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</head> Your child’s happiness
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Updated: 11/27/2013 08:00:01AM

Your child’s happiness

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Mike Brennan
Put in my opinion, which I respect.

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I was in a group the other day and a high school guidance counselor mentioned that this year she had a rash of parents tell her that they (the parents) felt that it was “their job” to see to it that their children “are happy.”

Since that time I asked several others (teachers and counselors) and they also said that this year that seems to be “the parent mantra.” Time for my opinion, which I respect. This goes out to all of you helicopter, diaper sniffing parents that feel this way. YOUR JOB IS NOT TO ENSURE YOUR CHILD’S HAPPINESS. Not even the Constitution of this great country does any more than to proclaim that we all have the right to “pursue” happiness.

What all parents need to do, is provide a safe and nurturing environment where their child can grow up to be able to move on through life when they get old enough to do so.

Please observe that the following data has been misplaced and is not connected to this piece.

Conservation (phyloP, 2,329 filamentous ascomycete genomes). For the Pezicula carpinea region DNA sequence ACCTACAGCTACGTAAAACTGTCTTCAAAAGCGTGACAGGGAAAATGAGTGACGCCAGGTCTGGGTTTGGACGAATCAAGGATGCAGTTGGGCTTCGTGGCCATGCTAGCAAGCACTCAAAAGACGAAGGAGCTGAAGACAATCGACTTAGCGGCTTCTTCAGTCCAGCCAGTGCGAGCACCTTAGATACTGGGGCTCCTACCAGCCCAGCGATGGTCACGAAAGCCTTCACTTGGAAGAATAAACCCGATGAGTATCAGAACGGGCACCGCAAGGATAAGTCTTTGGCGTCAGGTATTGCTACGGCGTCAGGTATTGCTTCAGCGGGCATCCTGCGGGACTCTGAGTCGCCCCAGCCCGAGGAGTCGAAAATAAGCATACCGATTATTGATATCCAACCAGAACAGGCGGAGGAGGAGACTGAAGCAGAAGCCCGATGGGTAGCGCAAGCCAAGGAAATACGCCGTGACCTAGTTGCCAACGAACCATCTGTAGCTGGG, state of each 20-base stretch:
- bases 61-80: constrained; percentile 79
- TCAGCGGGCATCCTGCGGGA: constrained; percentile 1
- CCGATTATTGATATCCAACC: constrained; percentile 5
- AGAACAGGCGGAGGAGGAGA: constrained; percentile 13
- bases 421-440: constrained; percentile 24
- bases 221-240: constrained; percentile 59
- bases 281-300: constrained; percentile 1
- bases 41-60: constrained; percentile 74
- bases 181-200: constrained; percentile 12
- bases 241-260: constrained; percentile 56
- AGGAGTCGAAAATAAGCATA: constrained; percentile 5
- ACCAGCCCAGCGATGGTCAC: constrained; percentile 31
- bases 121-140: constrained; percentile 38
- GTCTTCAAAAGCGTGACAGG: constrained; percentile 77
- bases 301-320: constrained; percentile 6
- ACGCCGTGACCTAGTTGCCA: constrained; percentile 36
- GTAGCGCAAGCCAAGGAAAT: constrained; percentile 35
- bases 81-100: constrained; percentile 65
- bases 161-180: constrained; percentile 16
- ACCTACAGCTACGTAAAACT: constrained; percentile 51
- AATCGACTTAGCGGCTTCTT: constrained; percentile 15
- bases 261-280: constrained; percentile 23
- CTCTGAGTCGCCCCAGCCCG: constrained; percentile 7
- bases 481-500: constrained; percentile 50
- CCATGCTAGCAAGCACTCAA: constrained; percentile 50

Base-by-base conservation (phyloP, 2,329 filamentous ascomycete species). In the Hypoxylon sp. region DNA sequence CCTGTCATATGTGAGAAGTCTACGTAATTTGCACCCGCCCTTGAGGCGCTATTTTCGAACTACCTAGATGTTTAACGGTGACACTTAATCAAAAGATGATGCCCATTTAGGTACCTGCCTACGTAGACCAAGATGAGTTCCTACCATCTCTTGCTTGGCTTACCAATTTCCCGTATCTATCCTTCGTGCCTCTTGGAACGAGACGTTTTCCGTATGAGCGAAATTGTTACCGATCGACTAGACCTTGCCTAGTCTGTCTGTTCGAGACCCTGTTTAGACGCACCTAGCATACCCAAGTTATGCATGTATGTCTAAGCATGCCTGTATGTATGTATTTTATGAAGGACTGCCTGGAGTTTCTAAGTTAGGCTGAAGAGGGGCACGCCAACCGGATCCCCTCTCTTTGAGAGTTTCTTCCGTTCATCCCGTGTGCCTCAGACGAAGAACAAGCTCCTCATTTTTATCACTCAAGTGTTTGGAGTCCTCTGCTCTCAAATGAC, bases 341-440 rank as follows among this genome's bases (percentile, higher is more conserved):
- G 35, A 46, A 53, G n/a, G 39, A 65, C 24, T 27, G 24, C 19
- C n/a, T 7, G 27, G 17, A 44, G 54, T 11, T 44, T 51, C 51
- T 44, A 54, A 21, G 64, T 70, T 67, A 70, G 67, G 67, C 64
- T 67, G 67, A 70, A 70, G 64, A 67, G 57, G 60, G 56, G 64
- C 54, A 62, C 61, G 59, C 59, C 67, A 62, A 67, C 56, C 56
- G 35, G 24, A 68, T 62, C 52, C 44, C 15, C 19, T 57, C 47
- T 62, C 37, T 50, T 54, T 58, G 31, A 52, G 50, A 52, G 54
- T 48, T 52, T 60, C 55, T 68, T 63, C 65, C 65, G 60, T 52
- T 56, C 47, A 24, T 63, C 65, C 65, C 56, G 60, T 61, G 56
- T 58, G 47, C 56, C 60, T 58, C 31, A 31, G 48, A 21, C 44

I recall about a dozen or so years ago (it could be longer as I’ve found that as you get older time has a tendency to fly by faster), I was in a college class for teachers and the question was poised by the professor: “If you could give one gift to today’s students what would it be?”

As we went around the room each teacher giving their idealistic answer best suited for a love-In during the ’60s, it became my turn to speak. My answer was, “I would give all young people the right to the consequences of their actions.”

Much to my surprise the class responded with applause.

I have had parents call or email me regarding their child/my student’s grade, a missing assignment or whatever. I may have had that student in my class already that day and he/she made no mention of their (the student’s) grade. While I’m always happy to discuss things with a concerned parent, I can’t help but to wonder why the (high school) student hasn’t come to me themself. Learning to respectfully approach a teacher, or one day a boss, is something that a young adult should be able to do. It’s a life skill. We call it being assertive and it’s a very necessary life skill.

If you, the parent, could take the pain away from a dumb or ill conceived action by your child then you also take away “the lesson.” Doesn’t anybody understand this? We need to make mistakes. That’s how we learn. And if you, the parent, shelter your child from these lessons then he or she has learned nothing and will again, at a time when you’re not there, make the same mistake again.

Please don’t miss my point, I would rather have a bad heart or a cancer than either of my two children. That’s not what I am talking about. I am talking about the hurt that comes with a poor decision. I will be there to discuss this with them, but they need to feel the heat.

After all we won’t always be here for them (and usually during the teenage years they pull away from us), but our goal should be to allow them the opportunity to learn life’s lessons and be able to deal with them on their own and to one day be able to pass this lesson on to their children.

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